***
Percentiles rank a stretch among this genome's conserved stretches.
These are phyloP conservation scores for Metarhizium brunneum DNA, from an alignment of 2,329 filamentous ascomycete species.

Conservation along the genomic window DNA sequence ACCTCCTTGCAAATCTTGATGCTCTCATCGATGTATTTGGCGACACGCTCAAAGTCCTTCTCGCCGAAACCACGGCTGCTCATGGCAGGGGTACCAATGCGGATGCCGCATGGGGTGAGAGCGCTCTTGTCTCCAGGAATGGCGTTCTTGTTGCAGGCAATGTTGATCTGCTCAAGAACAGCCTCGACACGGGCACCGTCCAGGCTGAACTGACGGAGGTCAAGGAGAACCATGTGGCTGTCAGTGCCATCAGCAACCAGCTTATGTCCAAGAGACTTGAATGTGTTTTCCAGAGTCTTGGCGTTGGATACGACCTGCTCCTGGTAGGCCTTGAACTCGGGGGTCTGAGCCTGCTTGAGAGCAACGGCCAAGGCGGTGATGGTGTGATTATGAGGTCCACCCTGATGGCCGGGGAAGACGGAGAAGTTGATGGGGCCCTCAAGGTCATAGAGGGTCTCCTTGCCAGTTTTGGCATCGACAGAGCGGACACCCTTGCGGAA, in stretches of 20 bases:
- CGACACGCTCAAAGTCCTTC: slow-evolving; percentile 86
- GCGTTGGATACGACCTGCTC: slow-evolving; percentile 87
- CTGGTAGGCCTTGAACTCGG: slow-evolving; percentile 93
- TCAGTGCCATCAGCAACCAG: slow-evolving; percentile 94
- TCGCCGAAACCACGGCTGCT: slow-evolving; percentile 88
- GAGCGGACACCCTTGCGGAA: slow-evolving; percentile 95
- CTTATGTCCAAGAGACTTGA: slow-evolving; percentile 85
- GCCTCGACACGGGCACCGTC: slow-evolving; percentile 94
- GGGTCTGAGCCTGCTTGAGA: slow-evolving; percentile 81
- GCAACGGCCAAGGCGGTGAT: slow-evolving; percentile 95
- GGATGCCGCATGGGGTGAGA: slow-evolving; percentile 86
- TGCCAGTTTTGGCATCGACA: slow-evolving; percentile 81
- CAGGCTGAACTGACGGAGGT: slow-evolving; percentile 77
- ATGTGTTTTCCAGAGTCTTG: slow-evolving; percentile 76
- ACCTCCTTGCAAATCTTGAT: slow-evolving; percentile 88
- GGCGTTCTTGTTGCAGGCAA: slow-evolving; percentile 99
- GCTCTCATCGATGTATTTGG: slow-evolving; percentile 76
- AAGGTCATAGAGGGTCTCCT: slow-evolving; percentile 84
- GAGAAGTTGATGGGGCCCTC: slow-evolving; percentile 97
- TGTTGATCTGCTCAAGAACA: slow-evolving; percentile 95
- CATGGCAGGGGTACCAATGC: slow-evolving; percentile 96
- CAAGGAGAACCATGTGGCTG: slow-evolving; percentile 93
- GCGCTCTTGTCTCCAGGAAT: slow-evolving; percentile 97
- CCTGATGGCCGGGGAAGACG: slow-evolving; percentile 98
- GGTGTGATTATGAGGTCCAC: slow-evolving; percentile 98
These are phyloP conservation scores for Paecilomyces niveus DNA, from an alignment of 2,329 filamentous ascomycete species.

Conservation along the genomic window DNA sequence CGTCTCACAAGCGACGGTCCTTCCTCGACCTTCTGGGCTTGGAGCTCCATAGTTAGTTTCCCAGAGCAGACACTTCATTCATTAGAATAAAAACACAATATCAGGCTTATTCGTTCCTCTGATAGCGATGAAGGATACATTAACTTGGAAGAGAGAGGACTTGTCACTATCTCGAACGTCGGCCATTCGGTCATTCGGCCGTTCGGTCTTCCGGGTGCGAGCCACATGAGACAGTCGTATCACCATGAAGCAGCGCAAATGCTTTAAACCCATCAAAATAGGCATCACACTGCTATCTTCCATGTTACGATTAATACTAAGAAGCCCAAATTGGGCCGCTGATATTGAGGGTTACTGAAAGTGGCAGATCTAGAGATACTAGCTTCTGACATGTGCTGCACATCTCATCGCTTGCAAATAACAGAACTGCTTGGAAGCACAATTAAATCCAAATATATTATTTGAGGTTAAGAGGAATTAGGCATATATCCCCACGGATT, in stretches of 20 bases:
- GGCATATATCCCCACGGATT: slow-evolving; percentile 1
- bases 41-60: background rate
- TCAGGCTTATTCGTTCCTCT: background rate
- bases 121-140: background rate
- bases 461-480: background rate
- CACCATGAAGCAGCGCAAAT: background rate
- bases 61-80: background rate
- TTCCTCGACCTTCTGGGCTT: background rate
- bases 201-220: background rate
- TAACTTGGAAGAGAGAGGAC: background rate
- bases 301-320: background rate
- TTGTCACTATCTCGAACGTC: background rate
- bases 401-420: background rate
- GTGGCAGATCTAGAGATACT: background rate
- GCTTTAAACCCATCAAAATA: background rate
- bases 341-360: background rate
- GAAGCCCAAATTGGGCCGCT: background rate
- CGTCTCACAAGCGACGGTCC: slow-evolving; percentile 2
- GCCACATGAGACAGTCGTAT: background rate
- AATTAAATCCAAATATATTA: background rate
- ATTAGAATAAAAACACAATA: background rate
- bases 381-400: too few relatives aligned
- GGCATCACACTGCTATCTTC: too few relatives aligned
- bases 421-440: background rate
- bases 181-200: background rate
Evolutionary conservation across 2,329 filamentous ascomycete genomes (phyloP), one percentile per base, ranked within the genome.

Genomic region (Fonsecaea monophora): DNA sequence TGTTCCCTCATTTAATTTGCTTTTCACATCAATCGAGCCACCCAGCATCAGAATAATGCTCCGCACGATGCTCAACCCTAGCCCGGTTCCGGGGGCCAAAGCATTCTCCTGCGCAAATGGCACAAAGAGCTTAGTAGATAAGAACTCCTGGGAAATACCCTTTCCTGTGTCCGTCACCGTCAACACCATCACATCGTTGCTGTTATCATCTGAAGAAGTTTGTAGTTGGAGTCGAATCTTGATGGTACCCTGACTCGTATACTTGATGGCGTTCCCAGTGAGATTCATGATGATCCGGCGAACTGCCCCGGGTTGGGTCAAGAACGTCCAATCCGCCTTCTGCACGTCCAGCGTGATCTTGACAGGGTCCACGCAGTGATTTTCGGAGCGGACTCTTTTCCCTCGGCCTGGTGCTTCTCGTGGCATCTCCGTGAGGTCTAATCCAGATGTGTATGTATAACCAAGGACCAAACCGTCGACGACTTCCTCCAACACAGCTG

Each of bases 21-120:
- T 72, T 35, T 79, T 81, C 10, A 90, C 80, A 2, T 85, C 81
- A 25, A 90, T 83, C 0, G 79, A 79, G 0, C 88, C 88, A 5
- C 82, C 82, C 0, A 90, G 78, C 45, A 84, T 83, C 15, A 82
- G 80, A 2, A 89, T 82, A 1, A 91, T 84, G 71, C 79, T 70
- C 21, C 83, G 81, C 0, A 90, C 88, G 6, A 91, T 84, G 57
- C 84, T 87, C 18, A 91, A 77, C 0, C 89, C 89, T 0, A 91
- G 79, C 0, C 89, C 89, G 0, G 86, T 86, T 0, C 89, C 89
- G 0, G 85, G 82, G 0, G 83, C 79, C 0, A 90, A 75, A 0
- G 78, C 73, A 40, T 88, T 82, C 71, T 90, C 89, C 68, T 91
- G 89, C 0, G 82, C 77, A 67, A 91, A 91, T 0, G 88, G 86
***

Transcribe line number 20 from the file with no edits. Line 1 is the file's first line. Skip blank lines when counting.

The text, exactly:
- GCTCTCATCGATGTATTTGG: slow-evolving; percentile 76